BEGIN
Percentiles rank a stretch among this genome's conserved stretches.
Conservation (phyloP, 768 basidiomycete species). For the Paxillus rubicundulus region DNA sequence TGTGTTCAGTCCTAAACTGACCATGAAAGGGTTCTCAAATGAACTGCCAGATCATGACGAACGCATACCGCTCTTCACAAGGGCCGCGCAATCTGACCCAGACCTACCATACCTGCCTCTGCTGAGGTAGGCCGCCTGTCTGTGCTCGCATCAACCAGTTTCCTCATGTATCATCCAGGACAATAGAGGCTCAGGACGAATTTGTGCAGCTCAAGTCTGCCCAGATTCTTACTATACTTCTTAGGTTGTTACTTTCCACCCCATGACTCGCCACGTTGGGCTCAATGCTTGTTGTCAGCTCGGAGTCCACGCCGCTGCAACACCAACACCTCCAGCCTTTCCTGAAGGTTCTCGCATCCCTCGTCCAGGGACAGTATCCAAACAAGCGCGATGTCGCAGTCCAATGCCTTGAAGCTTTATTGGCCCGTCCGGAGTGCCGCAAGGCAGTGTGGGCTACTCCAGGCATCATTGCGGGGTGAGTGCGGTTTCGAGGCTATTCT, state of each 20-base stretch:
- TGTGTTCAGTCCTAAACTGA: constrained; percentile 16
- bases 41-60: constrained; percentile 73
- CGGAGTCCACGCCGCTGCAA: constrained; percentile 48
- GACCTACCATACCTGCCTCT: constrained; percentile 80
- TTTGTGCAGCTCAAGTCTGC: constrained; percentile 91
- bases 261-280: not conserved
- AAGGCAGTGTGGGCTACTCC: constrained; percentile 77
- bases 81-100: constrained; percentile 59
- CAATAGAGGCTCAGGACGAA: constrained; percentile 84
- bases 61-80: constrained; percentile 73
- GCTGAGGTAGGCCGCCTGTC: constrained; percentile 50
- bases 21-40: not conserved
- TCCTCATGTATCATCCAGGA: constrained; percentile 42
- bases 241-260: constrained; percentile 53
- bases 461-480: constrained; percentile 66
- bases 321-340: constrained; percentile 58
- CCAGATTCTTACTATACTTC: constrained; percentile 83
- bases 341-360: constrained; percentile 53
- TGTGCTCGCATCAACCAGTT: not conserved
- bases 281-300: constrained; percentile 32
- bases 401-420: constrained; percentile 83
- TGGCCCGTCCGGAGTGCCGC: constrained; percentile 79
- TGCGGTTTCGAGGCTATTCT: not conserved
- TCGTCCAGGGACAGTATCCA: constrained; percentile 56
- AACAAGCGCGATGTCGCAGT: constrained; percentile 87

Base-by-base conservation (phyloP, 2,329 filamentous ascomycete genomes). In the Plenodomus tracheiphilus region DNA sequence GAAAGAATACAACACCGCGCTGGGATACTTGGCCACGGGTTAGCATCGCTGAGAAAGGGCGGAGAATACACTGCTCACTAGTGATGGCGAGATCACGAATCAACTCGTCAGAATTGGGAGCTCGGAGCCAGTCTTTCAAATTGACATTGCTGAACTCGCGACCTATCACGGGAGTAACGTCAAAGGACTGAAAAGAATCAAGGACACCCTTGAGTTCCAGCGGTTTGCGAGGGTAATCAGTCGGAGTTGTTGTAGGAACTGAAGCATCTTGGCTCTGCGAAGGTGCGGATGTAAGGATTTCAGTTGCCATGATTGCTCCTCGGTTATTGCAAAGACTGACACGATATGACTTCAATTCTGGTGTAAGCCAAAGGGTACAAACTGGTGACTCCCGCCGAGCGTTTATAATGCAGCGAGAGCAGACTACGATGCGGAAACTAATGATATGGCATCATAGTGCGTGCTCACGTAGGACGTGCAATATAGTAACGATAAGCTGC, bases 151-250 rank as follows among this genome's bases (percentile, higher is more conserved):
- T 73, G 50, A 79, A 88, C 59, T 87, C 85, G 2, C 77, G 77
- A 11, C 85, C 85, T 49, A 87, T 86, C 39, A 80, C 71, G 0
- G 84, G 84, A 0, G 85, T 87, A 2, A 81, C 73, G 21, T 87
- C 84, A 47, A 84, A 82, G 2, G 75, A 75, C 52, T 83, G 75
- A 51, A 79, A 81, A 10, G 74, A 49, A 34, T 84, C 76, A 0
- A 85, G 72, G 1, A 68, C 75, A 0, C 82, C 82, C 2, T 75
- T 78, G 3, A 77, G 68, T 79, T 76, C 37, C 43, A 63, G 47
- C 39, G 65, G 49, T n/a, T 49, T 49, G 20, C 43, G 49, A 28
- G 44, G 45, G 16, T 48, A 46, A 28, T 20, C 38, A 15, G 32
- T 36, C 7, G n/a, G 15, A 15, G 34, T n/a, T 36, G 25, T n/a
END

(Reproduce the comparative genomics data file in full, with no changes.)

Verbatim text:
Percentiles rank a stretch among this genome's conserved stretches.
Conservation (phyloP, 768 basidiomycete species). For the Paxillus rubicundulus region DNA sequence TGTGTTCAGTCCTAAACTGACCATGAAAGGGTTCTCAAATGAACTGCCAGATCATGACGAACGCATACCGCTCTTCACAAGGGCCGCGCAATCTGACCCAGACCTACCATACCTGCCTCTGCTGAGGTAGGCCGCCTGTCTGTGCTCGCATCAACCAGTTTCCTCATGTATCATCCAGGACAATAGAGGCTCAGGACGAATTTGTGCAGCTCAAGTCTGCCCAGATTCTTACTATACTTCTTAGGTTGTTACTTTCCACCCCATGACTCGCCACGTTGGGCTCAATGCTTGTTGTCAGCTCGGAGTCCACGCCGCTGCAACACCAACACCTCCAGCCTTTCCTGAAGGTTCTCGCATCCCTCGTCCAGGGACAGTATCCAAACAAGCGCGATGTCGCAGTCCAATGCCTTGAAGCTTTATTGGCCCGTCCGGAGTGCCGCAAGGCAGTGTGGGCTACTCCAGGCATCATTGCGGGGTGAGTGCGGTTTCGAGGCTATTCT, state of each 20-base stretch:
- TGTGTTCAGTCCTAAACTGA: constrained; percentile 16
- bases 41-60: constrained; percentile 73
- CGGAGTCCACGCCGCTGCAA: constrained; percentile 48
- GACCTACCATACCTGCCTCT: constrained; percentile 80
- TTTGTGCAGCTCAAGTCTGC: constrained; percentile 91
- bases 261-280: not conserved
- AAGGCAGTGTGGGCTACTCC: constrained; percentile 77
- bases 81-100: constrained; percentile 59
- CAATAGAGGCTCAGGACGAA: constrained; percentile 84
- bases 61-80: constrained; percentile 73
- GCTGAGGTAGGCCGCCTGTC: constrained; percentile 50
- bases 21-40: not conserved
- TCCTCATGTATCATCCAGGA: constrained; percentile 42
- bases 241-260: constrained; percentile 53
- bases 461-480: constrained; percentile 66
- bases 321-340: constrained; percentile 58
- CCAGATTCTTACTATACTTC: constrained; percentile 83
- bases 341-360: constrained; percentile 53
- TGTGCTCGCATCAACCAGTT: not conserved
- bases 281-300: constrained; percentile 32
- bases 401-420: constrained; percentile 83
- TGGCCCGTCCGGAGTGCCGC: constrained; percentile 79
- TGCGGTTTCGAGGCTATTCT: not conserved
- TCGTCCAGGGACAGTATCCA: constrained; percentile 56
- AACAAGCGCGATGTCGCAGT: constrained; percentile 87

Base-by-base conservation (phyloP, 2,329 filamentous ascomycete genomes). In the Plenodomus tracheiphilus region DNA sequence GAAAGAATACAACACCGCGCTGGGATACTTGGCCACGGGTTAGCATCGCTGAGAAAGGGCGGAGAATACACTGCTCACTAGTGATGGCGAGATCACGAATCAACTCGTCAGAATTGGGAGCTCGGAGCCAGTCTTTCAAATTGACATTGCTGAACTCGCGACCTATCACGGGAGTAACGTCAAAGGACTGAAAAGAATCAAGGACACCCTTGAGTTCCAGCGGTTTGCGAGGGTAATCAGTCGGAGTTGTTGTAGGAACTGAAGCATCTTGGCTCTGCGAAGGTGCGGATGTAAGGATTTCAGTTGCCATGATTGCTCCTCGGTTATTGCAAAGACTGACACGATATGACTTCAATTCTGGTGTAAGCCAAAGGGTACAAACTGGTGACTCCCGCCGAGCGTTTATAATGCAGCGAGAGCAGACTACGATGCGGAAACTAATGATATGGCATCATAGTGCGTGCTCACGTAGGACGTGCAATATAGTAACGATAAGCTGC, bases 151-250 rank as follows among this genome's bases (percentile, higher is more conserved):
- T 73, G 50, A 79, A 88, C 59, T 87, C 85, G 2, C 77, G 77
- A 11, C 85, C 85, T 49, A 87, T 86, C 39, A 80, C 71, G 0
- G 84, G 84, A 0, G 85, T 87, A 2, A 81, C 73, G 21, T 87
- C 84, A 47, A 84, A 82, G 2, G 75, A 75, C 52, T 83, G 75
- A 51, A 79, A 81, A 10, G 74, A 49, A 34, T 84, C 76, A 0
- A 85, G 72, G 1, A 68, C 75, A 0, C 82, C 82, C 2, T 75
- T 78, G 3, A 77, G 68, T 79, T 76, C 37, C 43, A 63, G 47
- C 39, G 65, G 49, T n/a, T 49, T 49, G 20, C 43, G 49, A 28
- G 44, G 45, G 16, T 48, A 46, A 28, T 20, C 38, A 15, G 32
- T 36, C 7, G n/a, G 15, A 15, G 34, T n/a, T 36, G 25, T n/a